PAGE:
R & D Project

A new project – 2008

Our aim in research and development of the alpaca in South Africa is the improvement of the herd as well as the improvement of their very valuable fleece. We have learned, through other breeders in other, very extreme climatic areas in South Africa, that the fleece of the animals is much softer, longer and yields more in weight per animal than in milder climates. This will be our trial and error part of our envisioned long-term project.

Once a year, around September / October, alpacas are shorn for their fleece, the fleece remaining our property. As these are herd animals, they should always be placed at least as a pair.

What do apples and alpacas have in common? – Quite a lot, we would say.

Since April 2009 a small group of alpacas has made their home in the Witzenberg Valley. This valley is part of Ceres, the enchanting, fruit growing town in the Western Cape of South Africa.

Finally our envisioned implementation of the Research and Development Project is coming to fruition. About two years ago we started looking for a suitable place to accommodate some of our animals to establish, if the harsh winter climate would improve their fleece with regard to density, fineness and length; and if the animals would benefit from a simpler, more South-American kind of climate and vegetation.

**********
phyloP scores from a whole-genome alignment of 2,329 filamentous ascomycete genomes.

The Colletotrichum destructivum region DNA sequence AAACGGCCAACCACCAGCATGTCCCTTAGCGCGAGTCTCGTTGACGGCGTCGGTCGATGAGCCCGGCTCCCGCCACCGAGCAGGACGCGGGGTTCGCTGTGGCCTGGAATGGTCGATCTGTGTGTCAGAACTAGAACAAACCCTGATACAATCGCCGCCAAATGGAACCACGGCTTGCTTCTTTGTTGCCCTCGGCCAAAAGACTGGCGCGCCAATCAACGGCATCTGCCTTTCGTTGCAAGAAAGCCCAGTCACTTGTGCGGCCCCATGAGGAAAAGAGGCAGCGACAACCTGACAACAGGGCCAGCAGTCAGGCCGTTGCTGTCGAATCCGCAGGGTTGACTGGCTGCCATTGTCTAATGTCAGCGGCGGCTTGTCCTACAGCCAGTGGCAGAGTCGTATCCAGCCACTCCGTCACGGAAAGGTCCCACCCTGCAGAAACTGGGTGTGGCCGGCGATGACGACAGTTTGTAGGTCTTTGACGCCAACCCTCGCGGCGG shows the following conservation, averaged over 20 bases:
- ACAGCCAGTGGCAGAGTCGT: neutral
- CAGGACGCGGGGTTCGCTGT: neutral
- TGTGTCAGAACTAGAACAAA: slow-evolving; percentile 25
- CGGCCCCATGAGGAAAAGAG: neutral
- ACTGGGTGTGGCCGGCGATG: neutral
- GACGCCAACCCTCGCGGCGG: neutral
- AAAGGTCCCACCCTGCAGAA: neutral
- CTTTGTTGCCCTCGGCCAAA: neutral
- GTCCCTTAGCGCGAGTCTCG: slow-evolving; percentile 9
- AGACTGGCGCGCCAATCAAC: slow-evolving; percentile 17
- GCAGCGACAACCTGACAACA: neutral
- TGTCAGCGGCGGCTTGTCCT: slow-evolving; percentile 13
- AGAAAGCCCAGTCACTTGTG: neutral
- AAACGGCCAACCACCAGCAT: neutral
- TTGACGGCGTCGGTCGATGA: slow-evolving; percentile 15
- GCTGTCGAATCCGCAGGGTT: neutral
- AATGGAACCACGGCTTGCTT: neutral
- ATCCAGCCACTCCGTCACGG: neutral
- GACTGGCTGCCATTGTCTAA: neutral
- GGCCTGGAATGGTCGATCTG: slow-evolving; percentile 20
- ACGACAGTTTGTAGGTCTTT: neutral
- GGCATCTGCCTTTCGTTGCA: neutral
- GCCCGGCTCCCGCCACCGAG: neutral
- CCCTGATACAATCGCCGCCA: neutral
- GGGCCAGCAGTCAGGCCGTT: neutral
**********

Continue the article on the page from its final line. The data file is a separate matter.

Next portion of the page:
We’ve found a beautiful location on the farm Doornkraal. This well-known apple and pear producing farm is the first step in a hopefully successful venture to enhance our alpaca breed in South Africa. Doornkraal not only grows fruit, but also keeps a 1000 head-strong sheep herd. The alpaca males, older than a year, will become sheep guards and learn the ropes within the next few months. Once the first group has adapted to their new job, they will be placed on a nearby farm located in the Koue Bokkeveld, which is part of the Karoo. There they will guard up to 2000 sheep by fending off predators, thus minimising the loss of newborn lambs.

The climate in Ceres is characterised by a major temperature variance between the summer maximums and the winter minimums. January and February are regarded as the hottest months of the year with an average maximum of 29,9°C measured during February whilst the average minimum of 2,4°C is measured during July. An average annual rainfall of 1088mm which occurs mainly during the winter months reaching a peak during July of approximately 200mm, snowfalls on the high mountain peaks is a common occurrence during winter and remain for up to 2 weeks at times. The Karoo is famous for it’s scorching hot summers and it’s arid vegetation; not unlike the Altiplano from where the alpaca originates.